• 3 This conclusion does not dispose of the larger question of whether the evidence supports a finding that an award of custody to the grandparents is in the child's best interests. This court must view the evidence introduced at trial and the inference drawn therefrom in the light most favorable to the party prevailing below. (Sorenson v. Fio Rito (1980), 90 Ill. App.3d 368, 413 N.E.2d 47.) Applying this rule, we cannot conclude that the trial court's decision was against the manifest weight of the evidence. The grandfather testified that appellant requested that he and his wife care for the child because appellant had no permanent home. In sharp contrast, the grandparents' home environment offers substantial stability. (See generally Giacopelli v. Florence Crittenton Home (1959), 16 Ill.2d 556, 158 N.E.2d 613.) The grandfather further testified that appellant had shown no interest in custody of the child until after talking with an attorney about filing a lawsuit pertaining to Linda's death. Moreover, appellant admitted that he had paid nothing towards the child's support, although citing one occasion when he offered the grandparents $100, which they refused. Testimony was also adduced that appellant had not contributed towards the child's medical care.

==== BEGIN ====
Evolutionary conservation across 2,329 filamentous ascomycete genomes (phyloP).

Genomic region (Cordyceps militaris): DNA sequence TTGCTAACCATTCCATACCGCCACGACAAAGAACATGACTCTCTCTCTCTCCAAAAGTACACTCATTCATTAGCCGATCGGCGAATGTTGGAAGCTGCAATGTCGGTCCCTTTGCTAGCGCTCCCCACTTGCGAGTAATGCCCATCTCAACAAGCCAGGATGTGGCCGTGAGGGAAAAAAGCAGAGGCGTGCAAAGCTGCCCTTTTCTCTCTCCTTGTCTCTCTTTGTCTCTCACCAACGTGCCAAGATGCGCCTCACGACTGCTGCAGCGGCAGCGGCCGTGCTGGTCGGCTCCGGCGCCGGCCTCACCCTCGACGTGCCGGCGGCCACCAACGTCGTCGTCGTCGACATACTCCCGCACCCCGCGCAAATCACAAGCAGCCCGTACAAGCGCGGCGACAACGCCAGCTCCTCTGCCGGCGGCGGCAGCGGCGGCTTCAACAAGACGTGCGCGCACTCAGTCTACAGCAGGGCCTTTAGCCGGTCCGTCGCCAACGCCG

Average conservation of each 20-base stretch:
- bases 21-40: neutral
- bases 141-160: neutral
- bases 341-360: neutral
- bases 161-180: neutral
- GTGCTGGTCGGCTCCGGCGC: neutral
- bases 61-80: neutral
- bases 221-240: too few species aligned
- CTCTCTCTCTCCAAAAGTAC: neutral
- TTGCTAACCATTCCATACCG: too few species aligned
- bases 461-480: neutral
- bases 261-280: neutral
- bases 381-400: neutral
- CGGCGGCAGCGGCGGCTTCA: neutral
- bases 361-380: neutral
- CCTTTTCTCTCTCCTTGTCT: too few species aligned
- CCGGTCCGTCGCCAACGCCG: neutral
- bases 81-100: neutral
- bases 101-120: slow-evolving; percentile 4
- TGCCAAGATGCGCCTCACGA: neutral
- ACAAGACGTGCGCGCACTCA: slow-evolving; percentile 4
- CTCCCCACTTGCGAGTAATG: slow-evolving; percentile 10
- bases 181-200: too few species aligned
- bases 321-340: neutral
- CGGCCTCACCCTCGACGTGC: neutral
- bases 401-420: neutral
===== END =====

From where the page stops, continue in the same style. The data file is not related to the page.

• 4 While mere financial disparity is insufficient to deprive a natural parent of the custody of his or her child, the right of a parent to care for his child is associated with concomitant responsibilities. (In re Custody of Townsend (1981), 86 Ill.2d 502, 427 N.E.2d 1231.) When a parent's actions show that he or she has, for all practical purposes, abandoned a child, the courts have not hesitated to find that placement with others would be in the best interests of the child, even absent a showing that the natural parent is unfit. Giacopelli v. Florence Crittenton Home (1959), 16 Ill.2d 556, 158 N.E.2d 613.
Although a trial court's findings are always subject to review, such findings should not be disturbed unless the trial court's holding is against the manifest weight of the evidence. (Schulenburg v. Signatrol, Inc. (1967), 37 Ill.2d 352, 226 N.E.2d 624.) In Schulenburg, the Illinois Supreme Court explained this rule, stating: